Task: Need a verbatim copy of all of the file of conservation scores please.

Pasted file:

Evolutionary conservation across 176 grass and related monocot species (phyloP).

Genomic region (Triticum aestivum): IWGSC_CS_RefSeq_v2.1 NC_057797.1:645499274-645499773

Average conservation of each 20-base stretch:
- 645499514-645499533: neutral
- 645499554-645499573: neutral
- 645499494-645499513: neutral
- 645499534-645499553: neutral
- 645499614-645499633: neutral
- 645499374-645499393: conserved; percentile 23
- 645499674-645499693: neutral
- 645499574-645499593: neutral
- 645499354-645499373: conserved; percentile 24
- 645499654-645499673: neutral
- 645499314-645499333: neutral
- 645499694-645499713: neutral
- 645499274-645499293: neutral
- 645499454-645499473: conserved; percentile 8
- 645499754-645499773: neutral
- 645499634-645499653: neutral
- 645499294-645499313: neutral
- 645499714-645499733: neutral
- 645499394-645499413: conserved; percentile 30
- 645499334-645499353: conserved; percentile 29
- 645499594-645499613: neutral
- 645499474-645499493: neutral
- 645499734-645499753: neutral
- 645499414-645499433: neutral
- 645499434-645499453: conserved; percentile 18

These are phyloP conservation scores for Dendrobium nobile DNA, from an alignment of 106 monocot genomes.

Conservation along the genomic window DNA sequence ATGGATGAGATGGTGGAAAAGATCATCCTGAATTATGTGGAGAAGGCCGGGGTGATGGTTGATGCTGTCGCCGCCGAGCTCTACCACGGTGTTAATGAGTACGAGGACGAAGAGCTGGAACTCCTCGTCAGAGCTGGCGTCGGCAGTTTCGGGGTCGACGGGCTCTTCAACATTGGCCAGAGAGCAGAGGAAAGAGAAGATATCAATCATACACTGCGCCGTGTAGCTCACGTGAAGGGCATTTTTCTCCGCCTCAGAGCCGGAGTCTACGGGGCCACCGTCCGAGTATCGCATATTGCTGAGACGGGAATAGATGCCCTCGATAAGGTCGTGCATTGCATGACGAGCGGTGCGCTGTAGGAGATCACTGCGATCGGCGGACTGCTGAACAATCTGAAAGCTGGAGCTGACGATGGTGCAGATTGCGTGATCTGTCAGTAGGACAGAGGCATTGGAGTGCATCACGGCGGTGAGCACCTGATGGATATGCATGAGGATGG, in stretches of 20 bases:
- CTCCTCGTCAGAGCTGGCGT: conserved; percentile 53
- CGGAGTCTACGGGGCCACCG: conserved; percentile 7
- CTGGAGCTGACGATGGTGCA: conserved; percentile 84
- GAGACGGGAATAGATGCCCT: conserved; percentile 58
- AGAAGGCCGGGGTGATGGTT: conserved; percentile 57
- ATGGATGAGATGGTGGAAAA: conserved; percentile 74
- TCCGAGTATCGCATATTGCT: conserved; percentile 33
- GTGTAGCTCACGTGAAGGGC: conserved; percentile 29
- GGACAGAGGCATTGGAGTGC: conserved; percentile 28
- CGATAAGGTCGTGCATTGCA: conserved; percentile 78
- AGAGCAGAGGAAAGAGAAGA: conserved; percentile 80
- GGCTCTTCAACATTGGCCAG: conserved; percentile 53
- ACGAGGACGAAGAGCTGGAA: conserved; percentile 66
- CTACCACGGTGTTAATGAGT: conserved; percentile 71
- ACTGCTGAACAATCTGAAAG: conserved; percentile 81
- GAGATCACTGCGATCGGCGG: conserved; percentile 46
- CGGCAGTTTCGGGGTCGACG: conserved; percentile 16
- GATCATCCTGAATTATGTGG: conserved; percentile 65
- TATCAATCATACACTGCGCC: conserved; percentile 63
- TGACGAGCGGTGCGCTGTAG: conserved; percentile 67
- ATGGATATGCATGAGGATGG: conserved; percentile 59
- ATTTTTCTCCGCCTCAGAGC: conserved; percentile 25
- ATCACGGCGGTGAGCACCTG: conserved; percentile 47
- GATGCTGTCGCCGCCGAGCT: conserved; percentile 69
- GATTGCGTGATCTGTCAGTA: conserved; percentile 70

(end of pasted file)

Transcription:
Evolutionary conservation across 176 grass and related monocot species (phyloP).

Genomic region (Triticum aestivum): IWGSC_CS_RefSeq_v2.1 NC_057797.1:645499274-645499773

Average conservation of each 20-base stretch:
- 645499514-645499533: neutral
- 645499554-645499573: neutral
- 645499494-645499513: neutral
- 645499534-645499553: neutral
- 645499614-645499633: neutral
- 645499374-645499393: conserved; percentile 23
- 645499674-645499693: neutral
- 645499574-645499593: neutral
- 645499354-645499373: conserved; percentile 24
- 645499654-645499673: neutral
- 645499314-645499333: neutral
- 645499694-645499713: neutral
- 645499274-645499293: neutral
- 645499454-645499473: conserved; percentile 8
- 645499754-645499773: neutral
- 645499634-645499653: neutral
- 645499294-645499313: neutral
- 645499714-645499733: neutral
- 645499394-645499413: conserved; percentile 30
- 645499334-645499353: conserved; percentile 29
- 645499594-645499613: neutral
- 645499474-645499493: neutral
- 645499734-645499753: neutral
- 645499414-645499433: neutral
- 645499434-645499453: conserved; percentile 18

These are phyloP conservation scores for Dendrobium nobile DNA, from an alignment of 106 monocot genomes.

Conservation along the genomic window DNA sequence ATGGATGAGATGGTGGAAAAGATCATCCTGAATTATGTGGAGAAGGCCGGGGTGATGGTTGATGCTGTCGCCGCCGAGCTCTACCACGGTGTTAATGAGTACGAGGACGAAGAGCTGGAACTCCTCGTCAGAGCTGGCGTCGGCAGTTTCGGGGTCGACGGGCTCTTCAACATTGGCCAGAGAGCAGAGGAAAGAGAAGATATCAATCATACACTGCGCCGTGTAGCTCACGTGAAGGGCATTTTTCTCCGCCTCAGAGCCGGAGTCTACGGGGCCACCGTCCGAGTATCGCATATTGCTGAGACGGGAATAGATGCCCTCGATAAGGTCGTGCATTGCATGACGAGCGGTGCGCTGTAGGAGATCACTGCGATCGGCGGACTGCTGAACAATCTGAAAGCTGGAGCTGACGATGGTGCAGATTGCGTGATCTGTCAGTAGGACAGAGGCATTGGAGTGCATCACGGCGGTGAGCACCTGATGGATATGCATGAGGATGG, in stretches of 20 bases:
- CTCCTCGTCAGAGCTGGCGT: conserved; percentile 53
- CGGAGTCTACGGGGCCACCG: conserved; percentile 7
- CTGGAGCTGACGATGGTGCA: conserved; percentile 84
- GAGACGGGAATAGATGCCCT: conserved; percentile 58
- AGAAGGCCGGGGTGATGGTT: conserved; percentile 57
- ATGGATGAGATGGTGGAAAA: conserved; percentile 74
- TCCGAGTATCGCATATTGCT: conserved; percentile 33
- GTGTAGCTCACGTGAAGGGC: conserved; percentile 29
- GGACAGAGGCATTGGAGTGC: conserved; percentile 28
- CGATAAGGTCGTGCATTGCA: conserved; percentile 78
- AGAGCAGAGGAAAGAGAAGA: conserved; percentile 80
- GGCTCTTCAACATTGGCCAG: conserved; percentile 53
- ACGAGGACGAAGAGCTGGAA: conserved; percentile 66
- CTACCACGGTGTTAATGAGT: conserved; percentile 71
- ACTGCTGAACAATCTGAAAG: conserved; percentile 81
- GAGATCACTGCGATCGGCGG: conserved; percentile 46
- CGGCAGTTTCGGGGTCGACG: conserved; percentile 16
- GATCATCCTGAATTATGTGG: conserved; percentile 65
- TATCAATCATACACTGCGCC: conserved; percentile 63
- TGACGAGCGGTGCGCTGTAG: conserved; percentile 67
- ATGGATATGCATGAGGATGG: conserved; percentile 59
- ATTTTTCTCCGCCTCAGAGC: conserved; percentile 25
- ATCACGGCGGTGAGCACCTG: conserved; percentile 47
- GATGCTGTCGCCGCCGAGCT: conserved; percentile 69
- GATTGCGTGATCTGTCAGTA: conserved; percentile 70